At the same time cotton growers in Virginia are planning to increase their planting in the coming spring, peanut growers in the state are planning to reduce such plantings.
Peanut planting in the state is expected to be reduced by more than 20% this planting season, from 18,000 acres to 14,000 acres. This is according to an estimate made by the National Agricultural Statistics Service. Due to drought in the previous season, peanut growers in the state had a poor year. Peanut yields dropped and they produced 27% less peanuts than they did the year before.
Del Cotton, who is the director of the Franklin-based Virginia Peanut Growers Association, forecast the decrease in peanut planting last month. He said that planters would not be growing as much peanuts as the year before, especially in light of current cotton prices.
Cotton added that he expects to see a decrease in peanut production in both Isle of Wight and Southampton counties, as what is true of the state as a whole is true of those two counties as well.
Of Virginia’s 18,000 acres of peanuts last year, Southampton County produced 6,800 acres of it while Isle of Wight County produced an additional 2,300 acres. In the year prior to this, of Virginia’s 12,000 acres of peanuts, Southampton County produced 4,800 acres of it and Isle of Wight County produced another 1,200 acres.
Cotton mentioned two major challenges that are affecting peanut growers in the area. The first concern is the recent economic downturn and the second is the bad winter weather. Also, the demand for snack and candy peanuts has decreased during the previous 5 years. At the same time, there has been a more than 20% increase in demand for peanut butter. The problem is that Virginian peanuts are mostly used for snacks and candy while cheaper peanuts produced out of the state are what are mostly used for producing peanut butter. These peanuts are typically grown by other southeastern states.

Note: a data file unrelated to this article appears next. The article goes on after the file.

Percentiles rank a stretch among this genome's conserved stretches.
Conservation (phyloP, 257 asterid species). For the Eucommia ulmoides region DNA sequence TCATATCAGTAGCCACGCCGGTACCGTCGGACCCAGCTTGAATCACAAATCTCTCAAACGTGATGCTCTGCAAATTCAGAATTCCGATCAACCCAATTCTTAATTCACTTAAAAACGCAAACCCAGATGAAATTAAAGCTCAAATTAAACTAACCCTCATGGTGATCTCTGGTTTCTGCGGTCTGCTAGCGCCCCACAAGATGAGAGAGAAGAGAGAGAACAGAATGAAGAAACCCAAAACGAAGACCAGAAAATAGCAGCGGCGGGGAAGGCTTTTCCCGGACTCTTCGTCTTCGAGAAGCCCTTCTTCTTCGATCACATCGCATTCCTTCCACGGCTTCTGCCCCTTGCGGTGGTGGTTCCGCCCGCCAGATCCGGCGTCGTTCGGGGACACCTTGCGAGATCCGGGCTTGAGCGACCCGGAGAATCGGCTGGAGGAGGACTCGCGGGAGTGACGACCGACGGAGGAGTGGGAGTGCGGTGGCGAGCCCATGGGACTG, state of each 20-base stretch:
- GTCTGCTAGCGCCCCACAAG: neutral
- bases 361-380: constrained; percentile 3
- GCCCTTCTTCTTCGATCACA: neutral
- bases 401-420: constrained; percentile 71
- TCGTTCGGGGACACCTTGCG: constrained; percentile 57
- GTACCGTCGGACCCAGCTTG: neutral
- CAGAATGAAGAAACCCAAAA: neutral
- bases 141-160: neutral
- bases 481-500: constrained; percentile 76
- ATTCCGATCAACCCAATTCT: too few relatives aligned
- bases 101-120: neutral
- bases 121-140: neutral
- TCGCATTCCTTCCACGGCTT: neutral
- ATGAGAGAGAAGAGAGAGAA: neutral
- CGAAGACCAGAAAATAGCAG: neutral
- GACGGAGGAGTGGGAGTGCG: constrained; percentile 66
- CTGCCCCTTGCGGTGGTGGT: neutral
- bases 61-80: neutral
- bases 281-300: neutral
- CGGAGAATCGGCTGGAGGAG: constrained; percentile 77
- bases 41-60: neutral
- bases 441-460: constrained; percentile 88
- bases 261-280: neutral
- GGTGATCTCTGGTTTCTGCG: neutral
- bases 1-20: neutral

While the demand for Virginian peanuts has softened considerably, the demand for the state’s cotton has risen dramatically, along with the prices of it. This has led many farmers in the state to switch from peanuts to cotton. Jonah Bowles, who is an agriculture market analyst for the Virginia Peanut Growers Association, says that cotton is not the only crop in the state that has seen significant rises in prices. According to him, both soybean and corn prices have also risen.
Bowles went on to say that cotton ending stocks have never been as low as they are right now. At the same time, demand for cotton in China has increased considerably. He added that, for a number of weeks, the price for cotton exceeded $2 per pound. He further said that, at the moment, corn is winning the battle for acreage over soybeans.
Gary Cross, who is a farmer in Southampton County that grows both peanuts and cotton, warns that peanut growers in the state could in fact reduce peanut crops even further than what has been estimated by the government. He said that peanut production is largely dependent on whether or not the spring weather is conducive toward peanut planting.
Cross insists that spring weather is such a key factor in determining the planting of peanuts that he could change his mind over whether or not to plant them on the very day that he intends to plant to them, or pretty close to this date. He indicated that if the region experiences a particularly dry spring, he will be more likely to plant cotton instead of peanuts.
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